A 20-Year-Old Man with e-Cigarette or Vaping Product Use-Associated Lung Injury (EVALI) and Thrombotic Coagulopathy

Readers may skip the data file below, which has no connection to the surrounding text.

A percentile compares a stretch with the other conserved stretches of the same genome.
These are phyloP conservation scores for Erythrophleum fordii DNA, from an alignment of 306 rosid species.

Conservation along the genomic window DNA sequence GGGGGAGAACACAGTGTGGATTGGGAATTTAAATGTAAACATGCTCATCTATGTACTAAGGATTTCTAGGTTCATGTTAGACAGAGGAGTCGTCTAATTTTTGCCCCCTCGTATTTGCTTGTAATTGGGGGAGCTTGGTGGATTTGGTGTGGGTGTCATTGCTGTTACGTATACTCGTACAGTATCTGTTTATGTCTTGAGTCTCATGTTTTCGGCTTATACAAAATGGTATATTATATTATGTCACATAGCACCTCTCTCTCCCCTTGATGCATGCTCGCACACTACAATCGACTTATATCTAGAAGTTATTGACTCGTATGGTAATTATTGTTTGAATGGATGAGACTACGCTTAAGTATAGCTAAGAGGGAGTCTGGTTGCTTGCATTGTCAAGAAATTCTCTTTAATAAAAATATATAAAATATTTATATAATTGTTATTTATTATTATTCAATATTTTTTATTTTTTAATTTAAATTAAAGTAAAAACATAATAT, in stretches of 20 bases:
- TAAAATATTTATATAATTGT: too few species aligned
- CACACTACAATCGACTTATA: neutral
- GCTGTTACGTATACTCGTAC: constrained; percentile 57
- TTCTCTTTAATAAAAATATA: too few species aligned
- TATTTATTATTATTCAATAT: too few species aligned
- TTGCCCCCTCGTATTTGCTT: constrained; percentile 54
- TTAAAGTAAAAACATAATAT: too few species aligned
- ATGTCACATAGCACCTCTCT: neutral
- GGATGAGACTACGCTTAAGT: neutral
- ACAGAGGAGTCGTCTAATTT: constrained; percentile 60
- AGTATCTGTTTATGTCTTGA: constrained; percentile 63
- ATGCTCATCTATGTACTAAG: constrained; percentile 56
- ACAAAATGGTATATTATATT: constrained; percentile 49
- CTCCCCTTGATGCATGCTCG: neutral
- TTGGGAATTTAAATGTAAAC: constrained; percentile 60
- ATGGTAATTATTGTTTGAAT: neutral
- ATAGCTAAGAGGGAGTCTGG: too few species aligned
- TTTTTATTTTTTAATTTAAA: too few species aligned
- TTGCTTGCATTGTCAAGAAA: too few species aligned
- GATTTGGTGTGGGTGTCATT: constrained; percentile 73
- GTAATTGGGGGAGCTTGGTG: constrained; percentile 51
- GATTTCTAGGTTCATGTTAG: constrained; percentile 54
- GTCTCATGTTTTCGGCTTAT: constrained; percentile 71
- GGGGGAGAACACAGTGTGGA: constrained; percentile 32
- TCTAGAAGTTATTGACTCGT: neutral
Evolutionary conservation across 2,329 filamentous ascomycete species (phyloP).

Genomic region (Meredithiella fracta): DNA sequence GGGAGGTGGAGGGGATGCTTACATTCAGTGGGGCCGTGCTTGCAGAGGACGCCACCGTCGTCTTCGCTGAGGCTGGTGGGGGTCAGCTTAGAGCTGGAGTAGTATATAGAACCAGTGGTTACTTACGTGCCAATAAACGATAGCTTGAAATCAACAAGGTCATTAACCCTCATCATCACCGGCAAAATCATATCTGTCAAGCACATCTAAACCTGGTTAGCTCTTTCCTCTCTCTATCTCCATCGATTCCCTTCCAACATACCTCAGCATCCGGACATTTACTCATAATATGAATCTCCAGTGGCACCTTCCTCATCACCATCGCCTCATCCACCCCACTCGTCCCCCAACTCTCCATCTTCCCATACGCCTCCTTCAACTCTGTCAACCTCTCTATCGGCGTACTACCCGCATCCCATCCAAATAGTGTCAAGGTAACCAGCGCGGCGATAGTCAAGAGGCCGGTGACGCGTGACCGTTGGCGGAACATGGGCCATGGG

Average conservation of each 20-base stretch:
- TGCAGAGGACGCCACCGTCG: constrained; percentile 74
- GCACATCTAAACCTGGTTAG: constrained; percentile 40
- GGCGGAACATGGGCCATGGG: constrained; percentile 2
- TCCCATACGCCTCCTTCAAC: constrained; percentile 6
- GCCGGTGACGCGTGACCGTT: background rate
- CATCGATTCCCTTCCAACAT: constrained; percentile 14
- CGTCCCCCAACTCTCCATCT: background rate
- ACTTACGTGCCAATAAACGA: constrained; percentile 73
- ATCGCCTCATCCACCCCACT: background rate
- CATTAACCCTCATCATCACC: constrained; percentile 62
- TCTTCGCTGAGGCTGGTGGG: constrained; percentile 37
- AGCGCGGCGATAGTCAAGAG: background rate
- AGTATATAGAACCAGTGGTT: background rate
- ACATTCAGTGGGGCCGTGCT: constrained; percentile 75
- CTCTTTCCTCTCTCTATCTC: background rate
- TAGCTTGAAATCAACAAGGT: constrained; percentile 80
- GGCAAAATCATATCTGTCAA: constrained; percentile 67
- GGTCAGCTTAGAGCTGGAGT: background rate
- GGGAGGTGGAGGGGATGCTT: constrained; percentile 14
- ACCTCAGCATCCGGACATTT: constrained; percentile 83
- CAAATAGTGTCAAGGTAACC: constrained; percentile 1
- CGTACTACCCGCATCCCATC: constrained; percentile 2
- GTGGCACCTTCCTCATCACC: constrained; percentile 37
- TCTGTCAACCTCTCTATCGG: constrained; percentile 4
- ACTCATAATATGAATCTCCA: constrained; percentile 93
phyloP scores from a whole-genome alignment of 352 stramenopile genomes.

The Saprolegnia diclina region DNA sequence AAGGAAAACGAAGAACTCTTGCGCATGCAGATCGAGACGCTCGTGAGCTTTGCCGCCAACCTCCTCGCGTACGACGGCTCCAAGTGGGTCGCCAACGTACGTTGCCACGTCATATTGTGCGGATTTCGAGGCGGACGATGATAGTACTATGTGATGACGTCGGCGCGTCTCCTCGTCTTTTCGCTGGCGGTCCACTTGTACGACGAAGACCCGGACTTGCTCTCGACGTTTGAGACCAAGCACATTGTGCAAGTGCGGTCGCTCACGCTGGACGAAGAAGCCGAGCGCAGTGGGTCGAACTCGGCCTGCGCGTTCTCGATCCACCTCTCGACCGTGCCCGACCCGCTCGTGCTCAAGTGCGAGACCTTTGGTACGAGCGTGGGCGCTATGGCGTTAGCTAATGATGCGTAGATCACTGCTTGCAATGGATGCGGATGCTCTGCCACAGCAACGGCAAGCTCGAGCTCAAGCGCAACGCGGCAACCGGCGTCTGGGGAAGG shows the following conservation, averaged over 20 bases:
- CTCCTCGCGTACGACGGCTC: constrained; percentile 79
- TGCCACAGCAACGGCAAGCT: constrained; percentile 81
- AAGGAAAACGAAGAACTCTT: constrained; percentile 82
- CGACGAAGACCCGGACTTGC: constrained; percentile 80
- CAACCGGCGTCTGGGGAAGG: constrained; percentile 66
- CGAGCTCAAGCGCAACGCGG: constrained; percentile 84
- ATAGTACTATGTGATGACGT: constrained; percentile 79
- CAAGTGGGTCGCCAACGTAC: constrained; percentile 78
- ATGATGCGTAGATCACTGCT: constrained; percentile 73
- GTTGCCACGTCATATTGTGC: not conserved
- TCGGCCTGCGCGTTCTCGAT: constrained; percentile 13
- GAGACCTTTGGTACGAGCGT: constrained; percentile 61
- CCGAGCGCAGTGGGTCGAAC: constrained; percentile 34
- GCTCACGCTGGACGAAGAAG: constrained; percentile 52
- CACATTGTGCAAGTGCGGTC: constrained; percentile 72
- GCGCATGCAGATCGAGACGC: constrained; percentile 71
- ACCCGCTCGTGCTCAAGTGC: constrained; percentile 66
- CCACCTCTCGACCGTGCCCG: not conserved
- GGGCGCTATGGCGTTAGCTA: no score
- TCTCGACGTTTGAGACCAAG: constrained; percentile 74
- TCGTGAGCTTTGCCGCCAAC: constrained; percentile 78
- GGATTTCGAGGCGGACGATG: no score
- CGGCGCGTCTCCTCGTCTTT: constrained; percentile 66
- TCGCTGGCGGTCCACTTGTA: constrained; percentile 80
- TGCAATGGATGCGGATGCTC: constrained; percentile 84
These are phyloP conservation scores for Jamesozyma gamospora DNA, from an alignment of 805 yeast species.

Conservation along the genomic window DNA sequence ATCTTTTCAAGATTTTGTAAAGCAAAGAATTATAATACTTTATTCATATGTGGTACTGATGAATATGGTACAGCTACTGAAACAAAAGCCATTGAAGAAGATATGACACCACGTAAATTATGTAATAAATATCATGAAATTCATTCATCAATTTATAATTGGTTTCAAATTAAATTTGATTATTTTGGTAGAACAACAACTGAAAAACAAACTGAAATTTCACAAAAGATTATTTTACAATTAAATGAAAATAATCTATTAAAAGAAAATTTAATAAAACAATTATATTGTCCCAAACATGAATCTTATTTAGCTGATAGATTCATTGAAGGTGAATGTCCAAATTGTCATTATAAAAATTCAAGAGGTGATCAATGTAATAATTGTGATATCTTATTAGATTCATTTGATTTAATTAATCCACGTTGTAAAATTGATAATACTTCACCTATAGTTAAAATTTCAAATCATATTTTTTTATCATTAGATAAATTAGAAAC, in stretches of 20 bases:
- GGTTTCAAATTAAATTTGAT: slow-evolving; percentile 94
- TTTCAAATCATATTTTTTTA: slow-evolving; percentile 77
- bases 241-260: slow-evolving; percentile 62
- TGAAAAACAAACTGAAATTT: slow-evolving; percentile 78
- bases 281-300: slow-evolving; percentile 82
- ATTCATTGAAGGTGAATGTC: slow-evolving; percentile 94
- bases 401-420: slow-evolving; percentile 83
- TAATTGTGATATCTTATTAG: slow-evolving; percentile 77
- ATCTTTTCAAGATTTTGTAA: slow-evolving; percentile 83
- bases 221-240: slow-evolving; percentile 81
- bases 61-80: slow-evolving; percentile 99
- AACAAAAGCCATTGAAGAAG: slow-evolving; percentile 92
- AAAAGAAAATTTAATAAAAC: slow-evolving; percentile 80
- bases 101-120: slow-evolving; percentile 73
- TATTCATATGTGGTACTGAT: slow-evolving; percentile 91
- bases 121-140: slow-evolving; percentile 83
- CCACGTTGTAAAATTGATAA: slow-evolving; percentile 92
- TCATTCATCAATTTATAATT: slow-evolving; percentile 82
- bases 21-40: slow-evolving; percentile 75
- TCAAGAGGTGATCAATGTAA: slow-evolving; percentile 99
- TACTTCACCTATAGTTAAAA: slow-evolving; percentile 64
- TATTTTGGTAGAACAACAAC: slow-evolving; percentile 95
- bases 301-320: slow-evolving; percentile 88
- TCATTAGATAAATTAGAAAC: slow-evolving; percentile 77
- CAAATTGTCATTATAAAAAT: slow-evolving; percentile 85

BACKGROUND In 2019, the US Centers for Disease Control and Prevention (CDC) described the criteria for the diagnosis of e-cigarette or vaping product use-associated lung injury (EVALI), which may be caused by contamination of delta-9-tetrahydrocannabinoid (THC) e-liquids with vitamin E acetate. This report describes a case of a 20-year-old man with a history of recreational drug use that included vaping, who presented with EVALI and a coagulopathy associated with thrombotic events. CASE REPORT We present a 20-year-old patient who worked at a cannabidiol (CBD) manufacturing facility with a history of e-cigarette use and polysubstance abuse in remission who presented with respiratory and gastrointestinal symptoms accompanied by 50-pound weight loss over 6 months. The patient had been vaping with nicotine and THC-containing e-cigarettes multiple times per day for 1.5 years. He met the CDC surveillance criteria for EVALI, consisting of respiratory symptoms and infiltrates on imaging within 90 days of vaping, and was found to have eosinophilic pneumonia secondary to THC-containing e-cigarette use. Additionally, thrombi were detected in the pulmonary arteries, right saphenous vein, and right ventricle. A segmental infarct was noted in the inferior pole of the left kidney. CONCLUSIONS We present the second case report potentially linking e-cigarette use with clinically significant thrombogenesis, the first with both arterial and venous thromboses. This report demonstrates the importance of taking a history of e-cigarette use in patients presenting with lung injury. Although EVALI and the diagnostic criteria have only recently been described, systemic effects, including coagulopathy, are now being reported.